Friday Fun is a group post from the writers of the NHWN blog. Each week, we’ll pose and answer a different, get-to-know-us question. We hope you’ll join in by providing your answer in the comments.
QUESTION: Prompts – you can find them everywhere … on websites, on blogs, and in books. Do love them or hate them? Do you use them to fight off writer’s block or spark creativity? Or not? If you do use them, do you have a favorite source?
Jamie Wallace: I haven’t used them formally, and I don’t use them routinely, but I do like the concept. I usually have enough odd bits and pieces of my own creation and observation floating around that I don’t need to look elsewhere for inspiration. I keep my collection of “snippets” – scenes, images, people, dialog, and so forth – handy and can pick and choose which ones to work from at any given time. Usually, my mind will come up with a series of snippets for a single story idea – little pieces of the puzzle that I can play with to start to get a feel for the setting or characters. Other times, I’ll just have a single, random something that sticks in my head. Those are the most fun because there are no strings attached – no expectations. That feels more like “play” than “working on something.” I suppose that’s the whole point of prompts, right – to just have fun with them?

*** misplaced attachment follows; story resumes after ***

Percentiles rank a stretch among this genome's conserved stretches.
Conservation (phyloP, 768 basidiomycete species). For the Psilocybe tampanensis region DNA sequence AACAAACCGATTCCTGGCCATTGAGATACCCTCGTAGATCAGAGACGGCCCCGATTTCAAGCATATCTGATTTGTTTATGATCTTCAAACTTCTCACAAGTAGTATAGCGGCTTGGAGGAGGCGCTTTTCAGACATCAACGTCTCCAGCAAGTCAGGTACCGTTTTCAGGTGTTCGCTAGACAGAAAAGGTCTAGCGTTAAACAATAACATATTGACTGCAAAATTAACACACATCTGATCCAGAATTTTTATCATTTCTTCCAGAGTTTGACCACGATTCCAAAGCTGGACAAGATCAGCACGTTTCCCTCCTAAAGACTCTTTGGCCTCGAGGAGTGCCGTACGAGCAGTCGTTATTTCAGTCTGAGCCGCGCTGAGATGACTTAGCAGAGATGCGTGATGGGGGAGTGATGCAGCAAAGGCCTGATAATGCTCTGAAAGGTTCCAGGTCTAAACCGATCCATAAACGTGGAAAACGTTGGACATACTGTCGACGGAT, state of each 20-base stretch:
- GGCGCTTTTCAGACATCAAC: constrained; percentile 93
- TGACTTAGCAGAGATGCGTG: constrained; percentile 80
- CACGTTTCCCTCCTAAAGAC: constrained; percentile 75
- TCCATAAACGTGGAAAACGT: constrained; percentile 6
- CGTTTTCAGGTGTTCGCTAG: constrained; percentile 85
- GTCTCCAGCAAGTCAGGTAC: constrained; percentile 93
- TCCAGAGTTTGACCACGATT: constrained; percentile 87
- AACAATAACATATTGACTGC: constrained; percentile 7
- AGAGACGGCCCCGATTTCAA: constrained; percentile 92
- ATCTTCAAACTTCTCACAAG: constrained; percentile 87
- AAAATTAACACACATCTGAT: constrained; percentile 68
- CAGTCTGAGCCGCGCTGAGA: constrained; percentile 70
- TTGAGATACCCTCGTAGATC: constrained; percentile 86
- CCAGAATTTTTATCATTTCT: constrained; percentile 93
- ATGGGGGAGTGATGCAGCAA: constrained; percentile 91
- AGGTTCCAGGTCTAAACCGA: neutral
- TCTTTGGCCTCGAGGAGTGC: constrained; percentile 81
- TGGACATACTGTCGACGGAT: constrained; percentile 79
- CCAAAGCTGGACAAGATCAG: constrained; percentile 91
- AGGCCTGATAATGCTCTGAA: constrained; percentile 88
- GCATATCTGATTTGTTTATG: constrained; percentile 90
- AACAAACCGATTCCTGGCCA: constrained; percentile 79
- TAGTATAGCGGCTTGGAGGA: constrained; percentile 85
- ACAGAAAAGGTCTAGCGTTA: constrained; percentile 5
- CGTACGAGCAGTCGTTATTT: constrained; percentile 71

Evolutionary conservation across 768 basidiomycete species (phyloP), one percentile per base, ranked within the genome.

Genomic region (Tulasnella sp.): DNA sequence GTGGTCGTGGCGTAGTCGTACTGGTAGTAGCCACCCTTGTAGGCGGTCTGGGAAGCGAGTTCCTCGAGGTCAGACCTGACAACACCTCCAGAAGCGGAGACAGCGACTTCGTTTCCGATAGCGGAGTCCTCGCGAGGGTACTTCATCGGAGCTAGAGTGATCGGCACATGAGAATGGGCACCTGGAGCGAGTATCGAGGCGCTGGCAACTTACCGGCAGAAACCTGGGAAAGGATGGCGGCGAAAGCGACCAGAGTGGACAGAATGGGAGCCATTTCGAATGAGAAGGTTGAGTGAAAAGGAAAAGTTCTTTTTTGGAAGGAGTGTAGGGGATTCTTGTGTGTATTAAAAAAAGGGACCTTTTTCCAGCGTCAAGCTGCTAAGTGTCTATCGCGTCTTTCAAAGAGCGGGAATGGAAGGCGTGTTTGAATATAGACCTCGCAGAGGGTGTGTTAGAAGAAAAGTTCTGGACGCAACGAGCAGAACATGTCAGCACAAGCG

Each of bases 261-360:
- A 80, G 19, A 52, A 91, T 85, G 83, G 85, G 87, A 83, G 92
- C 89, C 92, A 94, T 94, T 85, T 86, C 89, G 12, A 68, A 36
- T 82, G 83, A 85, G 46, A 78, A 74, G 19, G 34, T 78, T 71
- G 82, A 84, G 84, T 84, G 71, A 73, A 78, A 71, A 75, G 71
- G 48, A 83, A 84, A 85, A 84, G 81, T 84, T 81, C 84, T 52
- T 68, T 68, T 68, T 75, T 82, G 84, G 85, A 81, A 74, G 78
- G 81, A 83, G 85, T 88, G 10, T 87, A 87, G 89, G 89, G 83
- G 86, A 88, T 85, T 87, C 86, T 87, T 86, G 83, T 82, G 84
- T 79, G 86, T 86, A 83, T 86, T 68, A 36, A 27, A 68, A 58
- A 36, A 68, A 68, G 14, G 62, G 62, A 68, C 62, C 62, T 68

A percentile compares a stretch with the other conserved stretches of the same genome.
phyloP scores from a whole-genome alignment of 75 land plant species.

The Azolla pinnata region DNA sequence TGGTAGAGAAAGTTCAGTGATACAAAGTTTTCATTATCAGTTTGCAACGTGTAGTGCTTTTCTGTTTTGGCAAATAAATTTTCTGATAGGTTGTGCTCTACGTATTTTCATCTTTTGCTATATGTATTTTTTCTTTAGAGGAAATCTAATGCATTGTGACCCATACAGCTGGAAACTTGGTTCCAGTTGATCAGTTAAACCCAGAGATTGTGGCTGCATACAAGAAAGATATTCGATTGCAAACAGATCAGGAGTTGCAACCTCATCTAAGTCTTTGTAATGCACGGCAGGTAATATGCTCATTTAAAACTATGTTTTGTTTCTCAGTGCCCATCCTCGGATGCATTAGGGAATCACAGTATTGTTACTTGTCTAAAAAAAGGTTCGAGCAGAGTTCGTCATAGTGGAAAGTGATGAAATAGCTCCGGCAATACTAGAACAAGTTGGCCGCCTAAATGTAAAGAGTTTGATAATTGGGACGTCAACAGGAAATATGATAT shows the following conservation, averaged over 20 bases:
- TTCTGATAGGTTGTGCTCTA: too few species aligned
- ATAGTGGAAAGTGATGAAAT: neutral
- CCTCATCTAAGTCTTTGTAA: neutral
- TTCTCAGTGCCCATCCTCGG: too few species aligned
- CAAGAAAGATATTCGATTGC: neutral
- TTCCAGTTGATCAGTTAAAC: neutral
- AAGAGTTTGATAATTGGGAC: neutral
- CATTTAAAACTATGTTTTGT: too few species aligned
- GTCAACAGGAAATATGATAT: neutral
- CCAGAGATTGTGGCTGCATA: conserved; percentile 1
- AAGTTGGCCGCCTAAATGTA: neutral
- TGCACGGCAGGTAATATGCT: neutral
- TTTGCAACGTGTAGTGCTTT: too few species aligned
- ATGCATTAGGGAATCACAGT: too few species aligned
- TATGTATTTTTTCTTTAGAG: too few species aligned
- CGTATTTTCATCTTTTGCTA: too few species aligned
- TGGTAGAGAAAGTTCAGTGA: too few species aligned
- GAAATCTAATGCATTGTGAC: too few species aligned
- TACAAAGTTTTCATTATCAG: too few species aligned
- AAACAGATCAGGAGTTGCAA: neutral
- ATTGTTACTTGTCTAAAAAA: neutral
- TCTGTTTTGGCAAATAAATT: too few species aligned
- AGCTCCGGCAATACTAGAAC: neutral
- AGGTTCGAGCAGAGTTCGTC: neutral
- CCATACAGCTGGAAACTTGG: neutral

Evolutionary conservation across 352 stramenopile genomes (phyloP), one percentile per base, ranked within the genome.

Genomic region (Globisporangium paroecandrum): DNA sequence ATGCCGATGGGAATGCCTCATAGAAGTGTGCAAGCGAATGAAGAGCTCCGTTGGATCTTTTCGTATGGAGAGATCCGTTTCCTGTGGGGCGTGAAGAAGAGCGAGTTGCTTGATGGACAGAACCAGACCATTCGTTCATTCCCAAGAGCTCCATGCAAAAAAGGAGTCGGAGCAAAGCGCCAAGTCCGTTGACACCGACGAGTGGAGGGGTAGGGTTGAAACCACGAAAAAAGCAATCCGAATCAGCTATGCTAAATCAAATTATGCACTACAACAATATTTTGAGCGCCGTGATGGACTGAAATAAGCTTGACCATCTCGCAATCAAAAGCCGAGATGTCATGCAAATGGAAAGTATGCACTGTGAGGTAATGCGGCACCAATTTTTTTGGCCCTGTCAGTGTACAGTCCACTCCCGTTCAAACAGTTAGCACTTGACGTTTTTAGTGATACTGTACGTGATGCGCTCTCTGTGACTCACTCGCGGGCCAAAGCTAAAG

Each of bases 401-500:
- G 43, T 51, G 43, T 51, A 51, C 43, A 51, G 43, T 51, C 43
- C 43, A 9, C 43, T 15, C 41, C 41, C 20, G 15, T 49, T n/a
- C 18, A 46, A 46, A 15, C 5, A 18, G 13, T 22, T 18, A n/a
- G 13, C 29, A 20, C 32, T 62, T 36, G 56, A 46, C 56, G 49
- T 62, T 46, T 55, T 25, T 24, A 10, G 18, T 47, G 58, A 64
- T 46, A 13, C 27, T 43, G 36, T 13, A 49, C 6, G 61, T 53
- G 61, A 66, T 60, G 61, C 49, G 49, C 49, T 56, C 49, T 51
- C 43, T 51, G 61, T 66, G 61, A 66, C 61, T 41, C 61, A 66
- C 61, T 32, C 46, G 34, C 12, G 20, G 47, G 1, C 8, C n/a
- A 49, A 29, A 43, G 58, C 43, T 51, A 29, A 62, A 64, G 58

Lisa J. Jackson: I use prompts to exercies my muse, not consistently, but when I do write to a prompt, 95% of the time I’m happy with what I come up with. As I mentioned in my post on Monday, I love photographs as prompts. Especially black and white photos. There’s just something appetizing about an image captured at some point in time that lends itself (for me) to crafting fiction.
Wendy Thomas: Not so big on prompts. I have used them with my kids to demonstrate how to think outside of the box (don’t tell me the typically story, tell me something that you wouldn’t expect.) I don’t use prompts as much as I use triggers (and I may be splitting hairs here.) I am constantly jotting down ideas that have been triggered by something that I’ve read, heard, or seen, but other than that, except as a very occasional exercise – you’ll not find me working too much with direct prompts.
Deborah Lee Luskin: When I’m really hung up, I have a couple of prompts that never fail: “I love – ” and “I remember – ” They usually have nothing whatsoever with what I’m trying to write, but they do get me started, which always helps.
Julie Hennrikus: I don’t use prompts. That said, if an idea strikes, I listen. That means I may jump to another scene in my manuscript that is inspired by the idea. Or I may mull over something, and write a blog post about it. But prompts themselves? Not outside a writing workshop. Or not yet.
Susan Nye: Except for one workshop, I’ve never worked with prompts. There is so much that interests me, so many stories that I want to tell, I haven’t found the time or felt the need for prompts. I lead a memoir writing group and never use prompts in my classes either. Instead, I let people explore and find the stories they want to tell.